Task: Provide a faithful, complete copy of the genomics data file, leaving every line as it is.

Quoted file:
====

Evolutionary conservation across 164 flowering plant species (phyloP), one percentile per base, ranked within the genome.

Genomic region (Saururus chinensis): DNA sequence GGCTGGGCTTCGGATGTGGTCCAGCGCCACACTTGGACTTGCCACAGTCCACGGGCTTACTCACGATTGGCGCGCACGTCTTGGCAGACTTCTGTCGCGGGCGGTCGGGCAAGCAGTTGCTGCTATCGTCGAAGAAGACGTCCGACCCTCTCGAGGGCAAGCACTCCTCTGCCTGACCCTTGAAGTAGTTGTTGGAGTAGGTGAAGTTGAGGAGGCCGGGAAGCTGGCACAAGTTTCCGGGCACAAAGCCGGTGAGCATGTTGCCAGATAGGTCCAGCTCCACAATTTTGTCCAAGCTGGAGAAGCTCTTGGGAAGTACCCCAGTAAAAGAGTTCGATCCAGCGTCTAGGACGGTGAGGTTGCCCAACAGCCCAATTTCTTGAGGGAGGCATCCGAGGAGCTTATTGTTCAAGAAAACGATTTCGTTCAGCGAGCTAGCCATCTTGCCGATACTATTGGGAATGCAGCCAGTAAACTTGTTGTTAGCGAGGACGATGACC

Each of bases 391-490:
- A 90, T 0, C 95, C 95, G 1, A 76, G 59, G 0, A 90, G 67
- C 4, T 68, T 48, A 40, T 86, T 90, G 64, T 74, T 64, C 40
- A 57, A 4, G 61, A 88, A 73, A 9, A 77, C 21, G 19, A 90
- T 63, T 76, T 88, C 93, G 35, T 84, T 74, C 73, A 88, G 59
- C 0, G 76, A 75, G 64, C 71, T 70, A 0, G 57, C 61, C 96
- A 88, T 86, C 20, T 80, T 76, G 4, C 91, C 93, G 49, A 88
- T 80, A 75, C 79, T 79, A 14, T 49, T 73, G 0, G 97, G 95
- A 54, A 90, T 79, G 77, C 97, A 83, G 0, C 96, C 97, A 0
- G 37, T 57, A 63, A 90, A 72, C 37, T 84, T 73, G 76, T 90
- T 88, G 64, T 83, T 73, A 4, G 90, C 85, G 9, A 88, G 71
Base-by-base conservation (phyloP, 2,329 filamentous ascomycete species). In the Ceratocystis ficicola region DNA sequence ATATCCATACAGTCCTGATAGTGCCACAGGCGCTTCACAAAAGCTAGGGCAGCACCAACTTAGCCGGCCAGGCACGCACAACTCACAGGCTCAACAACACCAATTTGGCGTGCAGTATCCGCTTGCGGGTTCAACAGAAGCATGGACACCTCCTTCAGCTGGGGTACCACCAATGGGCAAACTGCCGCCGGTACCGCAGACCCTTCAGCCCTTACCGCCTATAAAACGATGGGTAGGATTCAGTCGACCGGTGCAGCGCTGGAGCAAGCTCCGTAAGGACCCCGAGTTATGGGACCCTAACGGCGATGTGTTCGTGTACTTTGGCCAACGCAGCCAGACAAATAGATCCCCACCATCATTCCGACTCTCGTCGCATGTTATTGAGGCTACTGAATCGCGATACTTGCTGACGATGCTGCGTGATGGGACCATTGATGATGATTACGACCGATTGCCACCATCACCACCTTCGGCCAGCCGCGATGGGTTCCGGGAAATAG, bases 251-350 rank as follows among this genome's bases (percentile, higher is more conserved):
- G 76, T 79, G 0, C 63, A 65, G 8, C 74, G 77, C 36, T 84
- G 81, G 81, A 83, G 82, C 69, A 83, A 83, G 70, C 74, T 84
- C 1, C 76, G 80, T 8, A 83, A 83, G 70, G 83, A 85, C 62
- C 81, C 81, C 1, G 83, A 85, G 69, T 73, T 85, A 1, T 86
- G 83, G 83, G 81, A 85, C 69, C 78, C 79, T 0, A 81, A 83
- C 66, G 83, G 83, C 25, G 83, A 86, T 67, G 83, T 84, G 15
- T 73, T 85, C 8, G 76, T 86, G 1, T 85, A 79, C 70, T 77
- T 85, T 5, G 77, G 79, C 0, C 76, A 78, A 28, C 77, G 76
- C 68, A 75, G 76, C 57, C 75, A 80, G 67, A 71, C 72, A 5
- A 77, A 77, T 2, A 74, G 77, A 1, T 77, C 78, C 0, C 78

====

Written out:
Evolutionary conservation across 164 flowering plant species (phyloP), one percentile per base, ranked within the genome.

Genomic region (Saururus chinensis): DNA sequence GGCTGGGCTTCGGATGTGGTCCAGCGCCACACTTGGACTTGCCACAGTCCACGGGCTTACTCACGATTGGCGCGCACGTCTTGGCAGACTTCTGTCGCGGGCGGTCGGGCAAGCAGTTGCTGCTATCGTCGAAGAAGACGTCCGACCCTCTCGAGGGCAAGCACTCCTCTGCCTGACCCTTGAAGTAGTTGTTGGAGTAGGTGAAGTTGAGGAGGCCGGGAAGCTGGCACAAGTTTCCGGGCACAAAGCCGGTGAGCATGTTGCCAGATAGGTCCAGCTCCACAATTTTGTCCAAGCTGGAGAAGCTCTTGGGAAGTACCCCAGTAAAAGAGTTCGATCCAGCGTCTAGGACGGTGAGGTTGCCCAACAGCCCAATTTCTTGAGGGAGGCATCCGAGGAGCTTATTGTTCAAGAAAACGATTTCGTTCAGCGAGCTAGCCATCTTGCCGATACTATTGGGAATGCAGCCAGTAAACTTGTTGTTAGCGAGGACGATGACC

Each of bases 391-490:
- A 90, T 0, C 95, C 95, G 1, A 76, G 59, G 0, A 90, G 67
- C 4, T 68, T 48, A 40, T 86, T 90, G 64, T 74, T 64, C 40
- A 57, A 4, G 61, A 88, A 73, A 9, A 77, C 21, G 19, A 90
- T 63, T 76, T 88, C 93, G 35, T 84, T 74, C 73, A 88, G 59
- C 0, G 76, A 75, G 64, C 71, T 70, A 0, G 57, C 61, C 96
- A 88, T 86, C 20, T 80, T 76, G 4, C 91, C 93, G 49, A 88
- T 80, A 75, C 79, T 79, A 14, T 49, T 73, G 0, G 97, G 95
- A 54, A 90, T 79, G 77, C 97, A 83, G 0, C 96, C 97, A 0
- G 37, T 57, A 63, A 90, A 72, C 37, T 84, T 73, G 76, T 90
- T 88, G 64, T 83, T 73, A 4, G 90, C 85, G 9, A 88, G 71
Base-by-base conservation (phyloP, 2,329 filamentous ascomycete species). In the Ceratocystis ficicola region DNA sequence ATATCCATACAGTCCTGATAGTGCCACAGGCGCTTCACAAAAGCTAGGGCAGCACCAACTTAGCCGGCCAGGCACGCACAACTCACAGGCTCAACAACACCAATTTGGCGTGCAGTATCCGCTTGCGGGTTCAACAGAAGCATGGACACCTCCTTCAGCTGGGGTACCACCAATGGGCAAACTGCCGCCGGTACCGCAGACCCTTCAGCCCTTACCGCCTATAAAACGATGGGTAGGATTCAGTCGACCGGTGCAGCGCTGGAGCAAGCTCCGTAAGGACCCCGAGTTATGGGACCCTAACGGCGATGTGTTCGTGTACTTTGGCCAACGCAGCCAGACAAATAGATCCCCACCATCATTCCGACTCTCGTCGCATGTTATTGAGGCTACTGAATCGCGATACTTGCTGACGATGCTGCGTGATGGGACCATTGATGATGATTACGACCGATTGCCACCATCACCACCTTCGGCCAGCCGCGATGGGTTCCGGGAAATAG, bases 251-350 rank as follows among this genome's bases (percentile, higher is more conserved):
- G 76, T 79, G 0, C 63, A 65, G 8, C 74, G 77, C 36, T 84
- G 81, G 81, A 83, G 82, C 69, A 83, A 83, G 70, C 74, T 84
- C 1, C 76, G 80, T 8, A 83, A 83, G 70, G 83, A 85, C 62
- C 81, C 81, C 1, G 83, A 85, G 69, T 73, T 85, A 1, T 86
- G 83, G 83, G 81, A 85, C 69, C 78, C 79, T 0, A 81, A 83
- C 66, G 83, G 83, C 25, G 83, A 86, T 67, G 83, T 84, G 15
- T 73, T 85, C 8, G 76, T 86, G 1, T 85, A 79, C 70, T 77
- T 85, T 5, G 77, G 79, C 0, C 76, A 78, A 28, C 77, G 76
- C 68, A 75, G 76, C 57, C 75, A 80, G 67, A 71, C 72, A 5
- A 77, A 77, T 2, A 74, G 77, A 1, T 77, C 78, C 0, C 78